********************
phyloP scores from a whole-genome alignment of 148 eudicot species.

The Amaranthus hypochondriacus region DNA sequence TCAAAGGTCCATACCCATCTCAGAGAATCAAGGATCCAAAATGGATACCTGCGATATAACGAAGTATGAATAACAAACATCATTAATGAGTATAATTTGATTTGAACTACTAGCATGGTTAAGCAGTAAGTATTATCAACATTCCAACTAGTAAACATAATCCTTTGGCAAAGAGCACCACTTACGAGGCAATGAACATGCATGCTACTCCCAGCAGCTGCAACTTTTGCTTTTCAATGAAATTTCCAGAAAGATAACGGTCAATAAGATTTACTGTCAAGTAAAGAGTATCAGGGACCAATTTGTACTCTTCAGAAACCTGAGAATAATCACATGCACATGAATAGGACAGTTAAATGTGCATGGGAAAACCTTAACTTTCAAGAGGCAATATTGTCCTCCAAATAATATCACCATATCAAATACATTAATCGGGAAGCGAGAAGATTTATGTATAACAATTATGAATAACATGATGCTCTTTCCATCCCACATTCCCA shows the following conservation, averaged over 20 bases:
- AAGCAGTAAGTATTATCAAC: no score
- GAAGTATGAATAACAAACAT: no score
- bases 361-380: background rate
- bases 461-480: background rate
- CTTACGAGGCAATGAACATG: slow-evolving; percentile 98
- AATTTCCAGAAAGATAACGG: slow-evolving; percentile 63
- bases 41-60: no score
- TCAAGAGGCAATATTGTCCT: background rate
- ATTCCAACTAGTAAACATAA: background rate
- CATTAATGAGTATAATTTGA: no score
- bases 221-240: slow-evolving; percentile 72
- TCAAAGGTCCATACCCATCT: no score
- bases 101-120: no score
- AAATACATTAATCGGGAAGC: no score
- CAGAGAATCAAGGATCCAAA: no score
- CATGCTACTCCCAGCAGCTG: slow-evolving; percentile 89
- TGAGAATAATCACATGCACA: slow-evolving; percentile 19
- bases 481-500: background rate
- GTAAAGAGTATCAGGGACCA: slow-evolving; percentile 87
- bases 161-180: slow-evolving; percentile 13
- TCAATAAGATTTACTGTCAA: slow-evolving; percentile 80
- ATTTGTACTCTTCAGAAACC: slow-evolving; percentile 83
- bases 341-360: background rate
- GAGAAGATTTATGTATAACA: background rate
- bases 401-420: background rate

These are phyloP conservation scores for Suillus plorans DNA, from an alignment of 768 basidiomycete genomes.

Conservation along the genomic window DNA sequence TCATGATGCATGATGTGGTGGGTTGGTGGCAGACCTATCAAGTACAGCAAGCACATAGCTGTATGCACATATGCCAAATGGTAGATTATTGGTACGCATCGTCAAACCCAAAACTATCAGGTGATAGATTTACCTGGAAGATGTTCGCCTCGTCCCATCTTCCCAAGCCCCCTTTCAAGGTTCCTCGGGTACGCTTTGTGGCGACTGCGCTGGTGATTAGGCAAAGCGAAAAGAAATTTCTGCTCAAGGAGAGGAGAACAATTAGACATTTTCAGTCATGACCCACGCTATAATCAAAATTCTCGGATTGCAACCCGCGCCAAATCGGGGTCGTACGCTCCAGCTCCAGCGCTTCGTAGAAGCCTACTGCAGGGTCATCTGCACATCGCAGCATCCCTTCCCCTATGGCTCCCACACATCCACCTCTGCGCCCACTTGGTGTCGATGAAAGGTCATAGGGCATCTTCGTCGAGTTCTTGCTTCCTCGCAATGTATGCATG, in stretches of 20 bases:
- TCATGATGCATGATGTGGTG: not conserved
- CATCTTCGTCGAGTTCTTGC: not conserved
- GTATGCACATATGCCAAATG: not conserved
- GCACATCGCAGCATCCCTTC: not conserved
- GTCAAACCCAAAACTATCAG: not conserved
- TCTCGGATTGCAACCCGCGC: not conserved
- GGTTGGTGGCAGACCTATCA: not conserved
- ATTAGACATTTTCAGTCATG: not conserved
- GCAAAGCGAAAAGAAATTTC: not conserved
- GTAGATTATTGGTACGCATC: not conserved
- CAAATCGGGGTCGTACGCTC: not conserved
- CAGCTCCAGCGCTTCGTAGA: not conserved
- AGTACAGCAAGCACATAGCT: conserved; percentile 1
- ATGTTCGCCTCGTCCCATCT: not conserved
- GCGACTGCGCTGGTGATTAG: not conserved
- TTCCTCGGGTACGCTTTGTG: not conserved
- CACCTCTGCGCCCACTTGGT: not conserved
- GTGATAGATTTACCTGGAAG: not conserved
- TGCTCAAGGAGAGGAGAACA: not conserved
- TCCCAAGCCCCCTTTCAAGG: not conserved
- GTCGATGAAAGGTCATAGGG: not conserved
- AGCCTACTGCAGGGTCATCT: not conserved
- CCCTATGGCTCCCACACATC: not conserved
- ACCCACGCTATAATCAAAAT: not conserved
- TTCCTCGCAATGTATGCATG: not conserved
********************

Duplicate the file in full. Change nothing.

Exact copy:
phyloP scores from a whole-genome alignment of 148 eudicot species.

The Amaranthus hypochondriacus region DNA sequence TCAAAGGTCCATACCCATCTCAGAGAATCAAGGATCCAAAATGGATACCTGCGATATAACGAAGTATGAATAACAAACATCATTAATGAGTATAATTTGATTTGAACTACTAGCATGGTTAAGCAGTAAGTATTATCAACATTCCAACTAGTAAACATAATCCTTTGGCAAAGAGCACCACTTACGAGGCAATGAACATGCATGCTACTCCCAGCAGCTGCAACTTTTGCTTTTCAATGAAATTTCCAGAAAGATAACGGTCAATAAGATTTACTGTCAAGTAAAGAGTATCAGGGACCAATTTGTACTCTTCAGAAACCTGAGAATAATCACATGCACATGAATAGGACAGTTAAATGTGCATGGGAAAACCTTAACTTTCAAGAGGCAATATTGTCCTCCAAATAATATCACCATATCAAATACATTAATCGGGAAGCGAGAAGATTTATGTATAACAATTATGAATAACATGATGCTCTTTCCATCCCACATTCCCA shows the following conservation, averaged over 20 bases:
- AAGCAGTAAGTATTATCAAC: no score
- GAAGTATGAATAACAAACAT: no score
- bases 361-380: background rate
- bases 461-480: background rate
- CTTACGAGGCAATGAACATG: slow-evolving; percentile 98
- AATTTCCAGAAAGATAACGG: slow-evolving; percentile 63
- bases 41-60: no score
- TCAAGAGGCAATATTGTCCT: background rate
- ATTCCAACTAGTAAACATAA: background rate
- CATTAATGAGTATAATTTGA: no score
- bases 221-240: slow-evolving; percentile 72
- TCAAAGGTCCATACCCATCT: no score
- bases 101-120: no score
- AAATACATTAATCGGGAAGC: no score
- CAGAGAATCAAGGATCCAAA: no score
- CATGCTACTCCCAGCAGCTG: slow-evolving; percentile 89
- TGAGAATAATCACATGCACA: slow-evolving; percentile 19
- bases 481-500: background rate
- GTAAAGAGTATCAGGGACCA: slow-evolving; percentile 87
- bases 161-180: slow-evolving; percentile 13
- TCAATAAGATTTACTGTCAA: slow-evolving; percentile 80
- ATTTGTACTCTTCAGAAACC: slow-evolving; percentile 83
- bases 341-360: background rate
- GAGAAGATTTATGTATAACA: background rate
- bases 401-420: background rate

These are phyloP conservation scores for Suillus plorans DNA, from an alignment of 768 basidiomycete genomes.

Conservation along the genomic window DNA sequence TCATGATGCATGATGTGGTGGGTTGGTGGCAGACCTATCAAGTACAGCAAGCACATAGCTGTATGCACATATGCCAAATGGTAGATTATTGGTACGCATCGTCAAACCCAAAACTATCAGGTGATAGATTTACCTGGAAGATGTTCGCCTCGTCCCATCTTCCCAAGCCCCCTTTCAAGGTTCCTCGGGTACGCTTTGTGGCGACTGCGCTGGTGATTAGGCAAAGCGAAAAGAAATTTCTGCTCAAGGAGAGGAGAACAATTAGACATTTTCAGTCATGACCCACGCTATAATCAAAATTCTCGGATTGCAACCCGCGCCAAATCGGGGTCGTACGCTCCAGCTCCAGCGCTTCGTAGAAGCCTACTGCAGGGTCATCTGCACATCGCAGCATCCCTTCCCCTATGGCTCCCACACATCCACCTCTGCGCCCACTTGGTGTCGATGAAAGGTCATAGGGCATCTTCGTCGAGTTCTTGCTTCCTCGCAATGTATGCATG, in stretches of 20 bases:
- TCATGATGCATGATGTGGTG: not conserved
- CATCTTCGTCGAGTTCTTGC: not conserved
- GTATGCACATATGCCAAATG: not conserved
- GCACATCGCAGCATCCCTTC: not conserved
- GTCAAACCCAAAACTATCAG: not conserved
- TCTCGGATTGCAACCCGCGC: not conserved
- GGTTGGTGGCAGACCTATCA: not conserved
- ATTAGACATTTTCAGTCATG: not conserved
- GCAAAGCGAAAAGAAATTTC: not conserved
- GTAGATTATTGGTACGCATC: not conserved
- CAAATCGGGGTCGTACGCTC: not conserved
- CAGCTCCAGCGCTTCGTAGA: not conserved
- AGTACAGCAAGCACATAGCT: conserved; percentile 1
- ATGTTCGCCTCGTCCCATCT: not conserved
- GCGACTGCGCTGGTGATTAG: not conserved
- TTCCTCGGGTACGCTTTGTG: not conserved
- CACCTCTGCGCCCACTTGGT: not conserved
- GTGATAGATTTACCTGGAAG: not conserved
- TGCTCAAGGAGAGGAGAACA: not conserved
- TCCCAAGCCCCCTTTCAAGG: not conserved
- GTCGATGAAAGGTCATAGGG: not conserved
- AGCCTACTGCAGGGTCATCT: not conserved
- CCCTATGGCTCCCACACATC: not conserved
- ACCCACGCTATAATCAAAAT: not conserved
- TTCCTCGCAATGTATGCATG: not conserved